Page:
Tag: soldier videos

by Mark Glaser

Imagine you’re working at a small startup company and there are no regulations in place as to what you can do on company computers. You update your personal blog, and watch clips on YouTube during work breaks. But over time, the company grows bigger, and eventually tighter regulations come: no personal blogging on company time […] more »

by Mark Glaser

Ever since the advent of U.S. military personnel blogging about their experiences in combat in Iraq and Afghanistan, the military brass has been in a conundrum. Do they allow these eye-opening first-person accounts from the front lines, or do they try to rein them in to keep control over the storylines of the Iraq War? […] more »

by Mark Glaser

As I sit here and type this blog post, I pause for a moment to consider how important my fingers and hands are to me as a blogger and writer. If I should be injured or lose the use of my hands in some awful accident, what would I do? That hypothetical situation is very […] more »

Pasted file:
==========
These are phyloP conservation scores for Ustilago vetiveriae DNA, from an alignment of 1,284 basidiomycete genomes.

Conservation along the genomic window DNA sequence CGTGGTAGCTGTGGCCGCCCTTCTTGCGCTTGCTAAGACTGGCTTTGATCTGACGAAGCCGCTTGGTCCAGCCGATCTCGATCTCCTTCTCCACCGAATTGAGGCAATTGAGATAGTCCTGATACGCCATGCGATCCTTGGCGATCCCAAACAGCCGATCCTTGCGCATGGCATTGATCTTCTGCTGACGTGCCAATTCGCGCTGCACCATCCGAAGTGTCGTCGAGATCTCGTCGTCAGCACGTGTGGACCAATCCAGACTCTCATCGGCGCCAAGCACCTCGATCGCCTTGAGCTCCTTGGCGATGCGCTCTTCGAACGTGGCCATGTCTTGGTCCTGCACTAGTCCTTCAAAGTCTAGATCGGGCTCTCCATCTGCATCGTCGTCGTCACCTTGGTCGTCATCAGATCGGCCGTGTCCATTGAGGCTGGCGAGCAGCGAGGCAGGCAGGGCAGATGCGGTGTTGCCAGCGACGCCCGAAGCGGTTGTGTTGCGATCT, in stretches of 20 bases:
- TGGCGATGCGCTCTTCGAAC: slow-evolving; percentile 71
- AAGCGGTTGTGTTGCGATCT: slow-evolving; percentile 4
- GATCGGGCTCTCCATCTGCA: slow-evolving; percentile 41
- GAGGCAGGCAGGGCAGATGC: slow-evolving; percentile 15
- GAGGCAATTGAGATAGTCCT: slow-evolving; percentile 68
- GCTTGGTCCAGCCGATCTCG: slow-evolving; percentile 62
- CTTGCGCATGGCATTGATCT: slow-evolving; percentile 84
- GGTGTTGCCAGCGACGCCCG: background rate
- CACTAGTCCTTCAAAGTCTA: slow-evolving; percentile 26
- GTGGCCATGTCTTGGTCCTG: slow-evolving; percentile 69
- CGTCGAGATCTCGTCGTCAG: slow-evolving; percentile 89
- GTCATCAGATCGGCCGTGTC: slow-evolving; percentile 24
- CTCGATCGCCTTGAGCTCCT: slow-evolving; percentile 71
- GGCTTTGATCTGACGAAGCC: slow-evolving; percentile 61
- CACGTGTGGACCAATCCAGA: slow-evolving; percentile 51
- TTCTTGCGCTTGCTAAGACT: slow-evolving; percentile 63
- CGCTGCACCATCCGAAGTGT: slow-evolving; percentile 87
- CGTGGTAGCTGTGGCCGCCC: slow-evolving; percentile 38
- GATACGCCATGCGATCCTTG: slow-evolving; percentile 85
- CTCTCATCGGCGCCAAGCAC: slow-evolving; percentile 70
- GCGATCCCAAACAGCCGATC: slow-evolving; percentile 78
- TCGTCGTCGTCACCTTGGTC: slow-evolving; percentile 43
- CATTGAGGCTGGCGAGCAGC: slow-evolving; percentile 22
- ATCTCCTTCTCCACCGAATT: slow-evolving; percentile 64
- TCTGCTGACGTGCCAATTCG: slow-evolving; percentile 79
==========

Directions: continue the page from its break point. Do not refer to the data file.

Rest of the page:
by Mark Glaser

Back in January, not long after I launched the MediaShift blog, I wrote a blog post about soldiers in Iraq uploading their videos to YouTube. When I made that post, I included a screen shot from one of the videos, which I casually titled “YouTube soldier.” Now, nearly 11 months later, that picture is bringing […] more »

by Mark Glaser

So many times on the Internet, I’ve watched a video clip of combat in Iraq that looks like it was shot by a soldier. I hear some talking, the sound of shooting, screams and yelps in the background. But just as often I don’t have the context of who was filming, why they are filming […] more »

by Mark Glaser

If the first Gulf War put cable news and CNN on the map, the second Gulf War in Iraq has put video shot by soldiers in the spotlight. I first wrote about these videos in January, focusing on the ones that proliferated at the video-sharing site YouTube. But now, the phenomenon has exploded into the […] more »

by Mark Glaser

The American public’s interest in the War in Iraq has waxed and waned over the years, from intense debate to complete disconnection. So too has the media’s interest, as Iraq goes from the front page of the newspaper to someplace buried deep within. But there’s one viewpoint of the war that has never diminished: that […] more »